Wednesday, 1 December 2010

Argyll and Bute Local Biodiversity Action Plan 2010- 2015 launched

A new blueprint for maintaining and improving biodiversity in Argyll and Bute was launched on November 30th.
The revised Argyll and Bute Local Biodiversity Action Plan (LBAP), overseen by the Argyll and Bute Local Biodiversity Partnership, takes over from the previous plan which was launched in 2001.
This latest phase of the local biodiversity process has attracted interest from organisations from across the UK who want to deliver projects in an area well known for its wealth of biodiversity.
And it will enable lead partners - including government and non-government agencies and community groups - to continue to work together to deliver biodiversity benefits throughout Argyll and Bute.
Among the significant achievements of the previous LBAP were influencing agricultural environment schemes, river basin and catchment management plans, protected marine and coastal habitats and species plans as well as encouraging people to be more proactive in their community.
The revised plan focuses on threatened habitats and species through adopting the ecosystem approach, which is a nationally accepted policy as a means of ensuring cohesive conservation activities.
There are six work programmes - Freshwater and Wetland, Marine and Coastal, Lowland and Farmland, Woodland, Upland and the Built Environment. Each contains a number of habitats and associated species of which projects will be developed to ensure their sustainability.
Local Biodiversity Partnership chairman, Councillor Bruce Marshall, said: “I am very proud of the hard work put in by the partners and RPS Consultants. Developing the 2010-2015 plan was not an easy task, and I congratulate all those who contributed to it.
“The newly revised plan has provided an opportunity for more organisations and communities to get involved. We are very proud of the way in which such a wide range of people have so far played a part, and look forward to even more becoming involved in the future. I know that some will be disappointed that their specialist area of interest may not have been included but this is an ever changing process which allows us to address these over time.
“As this is International Year of Biodiversity 2010, it is particularly fitting that we are at this stage. However, for the plan to be successful, it is essential that partners encourage the community to get involved in the work programmes relevant to their area. We are very lucky in Argyll and Bute to have the accolade of having some of the best examples of biodiversity in Britain, so let’s keep it that way.”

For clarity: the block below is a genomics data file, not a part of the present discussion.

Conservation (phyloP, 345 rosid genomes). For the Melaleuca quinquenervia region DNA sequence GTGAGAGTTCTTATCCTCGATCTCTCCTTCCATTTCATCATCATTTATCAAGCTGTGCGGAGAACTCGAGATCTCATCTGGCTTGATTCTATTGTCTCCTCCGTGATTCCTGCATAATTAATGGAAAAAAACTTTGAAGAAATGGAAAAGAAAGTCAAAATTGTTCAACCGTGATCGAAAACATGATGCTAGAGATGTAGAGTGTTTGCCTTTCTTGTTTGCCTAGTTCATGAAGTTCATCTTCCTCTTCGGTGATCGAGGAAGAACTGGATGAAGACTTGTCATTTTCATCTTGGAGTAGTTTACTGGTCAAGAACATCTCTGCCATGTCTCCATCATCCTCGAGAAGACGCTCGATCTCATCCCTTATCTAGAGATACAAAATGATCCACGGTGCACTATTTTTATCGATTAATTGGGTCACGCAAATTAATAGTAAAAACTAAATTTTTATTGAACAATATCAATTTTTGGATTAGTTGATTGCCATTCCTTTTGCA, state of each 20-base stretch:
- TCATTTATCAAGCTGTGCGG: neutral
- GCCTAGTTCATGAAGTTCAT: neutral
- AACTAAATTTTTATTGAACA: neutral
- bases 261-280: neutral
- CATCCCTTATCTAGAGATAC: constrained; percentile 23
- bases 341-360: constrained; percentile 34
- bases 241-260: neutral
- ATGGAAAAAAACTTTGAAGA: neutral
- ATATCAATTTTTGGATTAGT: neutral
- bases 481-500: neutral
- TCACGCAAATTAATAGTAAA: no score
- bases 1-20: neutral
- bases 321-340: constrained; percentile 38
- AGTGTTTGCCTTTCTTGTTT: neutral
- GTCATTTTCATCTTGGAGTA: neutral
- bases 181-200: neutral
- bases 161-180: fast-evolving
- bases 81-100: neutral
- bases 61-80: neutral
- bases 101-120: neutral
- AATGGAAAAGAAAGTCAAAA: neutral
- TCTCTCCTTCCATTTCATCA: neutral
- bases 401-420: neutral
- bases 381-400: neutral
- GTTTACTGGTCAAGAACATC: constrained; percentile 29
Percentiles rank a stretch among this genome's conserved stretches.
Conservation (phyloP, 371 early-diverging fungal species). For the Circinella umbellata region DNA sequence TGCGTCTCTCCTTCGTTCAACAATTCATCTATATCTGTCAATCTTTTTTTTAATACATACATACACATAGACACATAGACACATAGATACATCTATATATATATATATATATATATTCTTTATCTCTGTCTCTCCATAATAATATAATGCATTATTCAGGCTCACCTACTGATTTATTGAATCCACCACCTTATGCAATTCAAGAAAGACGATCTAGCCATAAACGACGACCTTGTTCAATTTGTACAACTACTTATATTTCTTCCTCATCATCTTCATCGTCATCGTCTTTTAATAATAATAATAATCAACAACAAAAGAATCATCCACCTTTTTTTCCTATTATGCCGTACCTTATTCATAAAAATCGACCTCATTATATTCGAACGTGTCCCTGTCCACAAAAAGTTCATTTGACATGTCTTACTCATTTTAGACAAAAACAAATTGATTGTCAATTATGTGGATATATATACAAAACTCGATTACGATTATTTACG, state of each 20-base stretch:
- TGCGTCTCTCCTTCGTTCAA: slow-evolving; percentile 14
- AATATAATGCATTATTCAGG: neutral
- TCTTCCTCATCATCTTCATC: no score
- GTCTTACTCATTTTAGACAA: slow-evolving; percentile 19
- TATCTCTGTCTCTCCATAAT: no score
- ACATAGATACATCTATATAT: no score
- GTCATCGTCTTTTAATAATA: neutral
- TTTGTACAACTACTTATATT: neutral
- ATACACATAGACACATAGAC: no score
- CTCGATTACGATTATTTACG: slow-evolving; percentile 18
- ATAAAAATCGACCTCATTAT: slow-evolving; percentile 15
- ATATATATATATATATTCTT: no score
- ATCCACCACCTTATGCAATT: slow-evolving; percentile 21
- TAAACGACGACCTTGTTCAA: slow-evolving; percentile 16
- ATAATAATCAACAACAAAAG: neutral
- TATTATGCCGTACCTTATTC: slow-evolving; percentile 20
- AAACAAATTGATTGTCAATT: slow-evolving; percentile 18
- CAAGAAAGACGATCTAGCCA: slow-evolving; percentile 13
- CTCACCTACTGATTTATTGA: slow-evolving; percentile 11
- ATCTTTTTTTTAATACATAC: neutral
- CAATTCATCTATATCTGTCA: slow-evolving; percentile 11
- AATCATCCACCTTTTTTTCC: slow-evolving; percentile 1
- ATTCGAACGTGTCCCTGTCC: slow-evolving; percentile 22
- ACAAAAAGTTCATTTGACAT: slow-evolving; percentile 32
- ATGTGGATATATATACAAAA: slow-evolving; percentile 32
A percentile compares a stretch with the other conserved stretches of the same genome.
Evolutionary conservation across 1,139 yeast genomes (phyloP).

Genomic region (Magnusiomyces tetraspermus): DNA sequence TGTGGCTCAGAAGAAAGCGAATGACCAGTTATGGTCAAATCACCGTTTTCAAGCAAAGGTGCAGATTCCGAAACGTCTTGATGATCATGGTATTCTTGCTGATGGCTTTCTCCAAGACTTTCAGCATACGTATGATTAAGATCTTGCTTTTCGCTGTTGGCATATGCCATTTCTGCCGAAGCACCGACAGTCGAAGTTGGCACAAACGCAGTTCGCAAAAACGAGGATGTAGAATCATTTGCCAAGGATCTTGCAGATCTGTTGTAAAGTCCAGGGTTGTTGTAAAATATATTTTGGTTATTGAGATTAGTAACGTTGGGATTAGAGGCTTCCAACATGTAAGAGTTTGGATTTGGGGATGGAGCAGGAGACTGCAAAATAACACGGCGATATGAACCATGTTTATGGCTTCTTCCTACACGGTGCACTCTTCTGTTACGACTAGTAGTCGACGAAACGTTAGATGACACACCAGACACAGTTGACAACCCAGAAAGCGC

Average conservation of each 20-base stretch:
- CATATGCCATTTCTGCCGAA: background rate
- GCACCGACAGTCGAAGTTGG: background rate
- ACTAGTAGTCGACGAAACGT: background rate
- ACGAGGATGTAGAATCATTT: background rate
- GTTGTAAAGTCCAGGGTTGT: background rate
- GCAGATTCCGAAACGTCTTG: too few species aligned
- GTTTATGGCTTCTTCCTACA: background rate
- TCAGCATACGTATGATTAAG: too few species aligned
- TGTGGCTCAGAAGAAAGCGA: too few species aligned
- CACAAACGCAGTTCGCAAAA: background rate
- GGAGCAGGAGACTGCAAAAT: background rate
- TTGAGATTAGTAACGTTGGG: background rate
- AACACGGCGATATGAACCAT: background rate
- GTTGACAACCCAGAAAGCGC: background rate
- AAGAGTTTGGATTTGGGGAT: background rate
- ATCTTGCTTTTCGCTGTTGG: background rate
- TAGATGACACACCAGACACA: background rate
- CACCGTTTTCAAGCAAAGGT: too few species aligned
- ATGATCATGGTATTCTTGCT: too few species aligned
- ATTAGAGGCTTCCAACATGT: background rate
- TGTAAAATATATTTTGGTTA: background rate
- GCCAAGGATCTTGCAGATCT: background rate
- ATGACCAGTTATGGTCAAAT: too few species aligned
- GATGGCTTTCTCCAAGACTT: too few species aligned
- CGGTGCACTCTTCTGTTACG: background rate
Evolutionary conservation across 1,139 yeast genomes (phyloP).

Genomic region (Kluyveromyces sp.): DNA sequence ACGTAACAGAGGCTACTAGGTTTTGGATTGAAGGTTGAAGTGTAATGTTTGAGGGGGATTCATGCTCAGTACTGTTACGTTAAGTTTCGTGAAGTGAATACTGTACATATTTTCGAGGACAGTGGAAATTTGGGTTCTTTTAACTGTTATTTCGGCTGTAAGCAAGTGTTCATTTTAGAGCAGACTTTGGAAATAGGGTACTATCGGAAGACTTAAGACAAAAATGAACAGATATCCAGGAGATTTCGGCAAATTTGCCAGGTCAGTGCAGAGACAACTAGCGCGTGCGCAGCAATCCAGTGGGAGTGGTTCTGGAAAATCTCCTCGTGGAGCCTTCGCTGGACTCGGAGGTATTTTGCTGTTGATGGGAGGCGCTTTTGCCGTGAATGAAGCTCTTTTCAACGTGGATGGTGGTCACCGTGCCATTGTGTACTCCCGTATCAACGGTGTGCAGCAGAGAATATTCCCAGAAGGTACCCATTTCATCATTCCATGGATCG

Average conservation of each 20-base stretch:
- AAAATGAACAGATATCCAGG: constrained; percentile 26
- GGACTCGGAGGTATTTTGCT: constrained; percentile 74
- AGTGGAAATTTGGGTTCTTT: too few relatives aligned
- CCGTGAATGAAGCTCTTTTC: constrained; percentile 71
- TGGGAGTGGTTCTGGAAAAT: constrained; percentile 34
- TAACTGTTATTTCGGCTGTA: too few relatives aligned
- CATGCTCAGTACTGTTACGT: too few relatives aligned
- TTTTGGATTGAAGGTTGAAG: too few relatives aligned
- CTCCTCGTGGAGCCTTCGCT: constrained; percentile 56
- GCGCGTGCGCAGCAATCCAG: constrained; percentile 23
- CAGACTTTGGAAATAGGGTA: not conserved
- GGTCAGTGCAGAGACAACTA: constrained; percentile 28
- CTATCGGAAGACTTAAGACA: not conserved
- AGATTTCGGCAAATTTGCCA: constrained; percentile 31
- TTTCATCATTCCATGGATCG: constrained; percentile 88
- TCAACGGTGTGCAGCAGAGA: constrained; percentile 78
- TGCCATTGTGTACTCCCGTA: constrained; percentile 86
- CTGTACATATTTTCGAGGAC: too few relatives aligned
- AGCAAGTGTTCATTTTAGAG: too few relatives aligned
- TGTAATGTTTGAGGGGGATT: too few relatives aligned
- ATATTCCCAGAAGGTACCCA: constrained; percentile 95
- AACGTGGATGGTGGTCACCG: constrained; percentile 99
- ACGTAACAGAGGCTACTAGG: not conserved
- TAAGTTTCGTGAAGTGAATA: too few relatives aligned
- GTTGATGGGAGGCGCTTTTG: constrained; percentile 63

Guests at the launch heard a number of presentations, among them one from Lochgilphead High School pupils on their ‘Biodiversity through a Lens’ project. 
The revised plan was officially launched by Andrew Campbell, Scottish Natural Heritage’s operations manager for Argyll.
"Our local bird life is so well-known that birdwatching contributes significantly to the local economy of a lot of our islands,” he said.  “But our real diversity often lies in unexpected quarters. Argyll is one of the richest places on the planet for mosses, liverworts and lichens, with our west coast woodlands being a particular hotspot of world importance.”
The UK has 15% of all of Europe's flowering plants, but 65% of all of Europe's mosses and liverworts - most of which occur in Argyll and Bute.
Andrew went on: “Argyll and Bute is a very small component of Europe and is home to an equally small and very thinly spread human population, but all of us living here carry an awesome responsibility to look after some iconic species like otters, red squirrels, golden eagles, basking sharks and whales.
“Looking after the ecosystems on land and sea which are home to these and thousands of other species is a challenge to all of us and the biodiversity partnership represents a broad coalition of individuals and groups who are a joy to work with and who can be quite inspiring.
“All of us in Argyll and Bute are fortunate to have easy access to such an outstanding environment and the chance to enjoy the diversity of life around us. We all need to commit to the task of sustainably utilising it in our day to day lives.”

The Argyll and Bute Local Biodiversity Partnership was established in 1997, with the first edition of the Argyll and Bute Local Biodiversity Action Plan launched in 2001. The partnership has 30 members.

Argyll and Bute Biodiversity Partnership

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